My neck warmed, I was sure my whole face was red, flustered. “Uh. So technically, I'll still have it for you tomorrow.”
That's a lie, entirely.
“It's already late today! Farra, no more of this. You give me that rent, or you're out of here.”
The rock that had settled in my belly grew heavier. “Come on, Miss Tanner. You'd really kick me out? Just for being a few days late?”
“For being a few days late every month!”
Turning my head, I stared pointedly at the ceiling. The cracks were suddenly very interesting. “It isn't like it'd be easy to find a new tenant so fast. Give me a few more days, please? Isn't that less trouble?”
She cleared her throat. “I already found a new tenant to replace you.”
Miss Tanner was nodding, too smug for my taste. I'd have been angry, except I felt so far away from the situation.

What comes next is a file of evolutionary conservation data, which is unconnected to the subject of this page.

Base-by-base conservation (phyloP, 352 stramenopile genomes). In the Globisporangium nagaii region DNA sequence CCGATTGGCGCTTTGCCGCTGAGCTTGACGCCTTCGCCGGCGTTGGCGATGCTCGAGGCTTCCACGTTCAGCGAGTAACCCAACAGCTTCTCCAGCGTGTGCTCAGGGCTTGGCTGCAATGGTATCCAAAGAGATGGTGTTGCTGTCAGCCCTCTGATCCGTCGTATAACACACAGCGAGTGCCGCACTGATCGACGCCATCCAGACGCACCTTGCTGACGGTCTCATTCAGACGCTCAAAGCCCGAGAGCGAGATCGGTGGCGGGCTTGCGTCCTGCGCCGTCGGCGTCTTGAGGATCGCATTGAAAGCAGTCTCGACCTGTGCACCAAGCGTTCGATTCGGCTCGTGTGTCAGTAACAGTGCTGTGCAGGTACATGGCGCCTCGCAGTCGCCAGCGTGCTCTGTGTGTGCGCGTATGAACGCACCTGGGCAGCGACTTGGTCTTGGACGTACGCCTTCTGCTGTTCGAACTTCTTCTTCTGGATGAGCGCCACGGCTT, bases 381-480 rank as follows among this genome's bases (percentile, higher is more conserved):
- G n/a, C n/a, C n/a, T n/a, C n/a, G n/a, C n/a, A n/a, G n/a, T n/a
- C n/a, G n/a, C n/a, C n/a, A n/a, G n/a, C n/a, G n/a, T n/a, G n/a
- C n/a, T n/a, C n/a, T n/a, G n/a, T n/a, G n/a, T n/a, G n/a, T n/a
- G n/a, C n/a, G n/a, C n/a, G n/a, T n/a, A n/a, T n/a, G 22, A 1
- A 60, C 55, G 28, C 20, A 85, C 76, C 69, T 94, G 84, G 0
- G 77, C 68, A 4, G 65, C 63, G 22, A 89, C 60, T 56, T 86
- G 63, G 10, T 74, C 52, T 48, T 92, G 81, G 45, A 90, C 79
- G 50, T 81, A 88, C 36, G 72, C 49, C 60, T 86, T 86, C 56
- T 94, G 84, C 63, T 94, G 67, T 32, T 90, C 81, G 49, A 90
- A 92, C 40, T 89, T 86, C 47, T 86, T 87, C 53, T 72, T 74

She's actually going to evict me. She didn't think I'd have the rent... and well, she was right, but...
I realized she was still talking, my ears ringing as I tuned in.
“My nephew, he'll take it over. He's a good boy, he'll pay on time.” Those thin, spider arms folded as she pursed her lips at me. “So gather your belongings and get them out.”
I struggled to keep the hold on my shoes. “How long do I have?”
“How about... three days?” Her tone seeped with cruel humor.
Tightening my jaw, fueled by my frustration, I turned away and strode down the hall. I could hear her say something at my back, but I ignored her. What was the point in listening to her berate me further?
The door to my apartment jostled, clinking and resisting my key. For a second I was terrified she'd changed the lock on me. When the knob yielded, I sighed in relief.
Leaning against the wood, I reached over and jammed my elbow on the light switch. My shoes fell to the floor, echoing as they bounced. Running a hand over my ponytail, I tugged the elastic away to set my dark strands tumbling. They smelled like grease from my job. It didn't bother me, though. It wasn't as if my apartment smelled much better.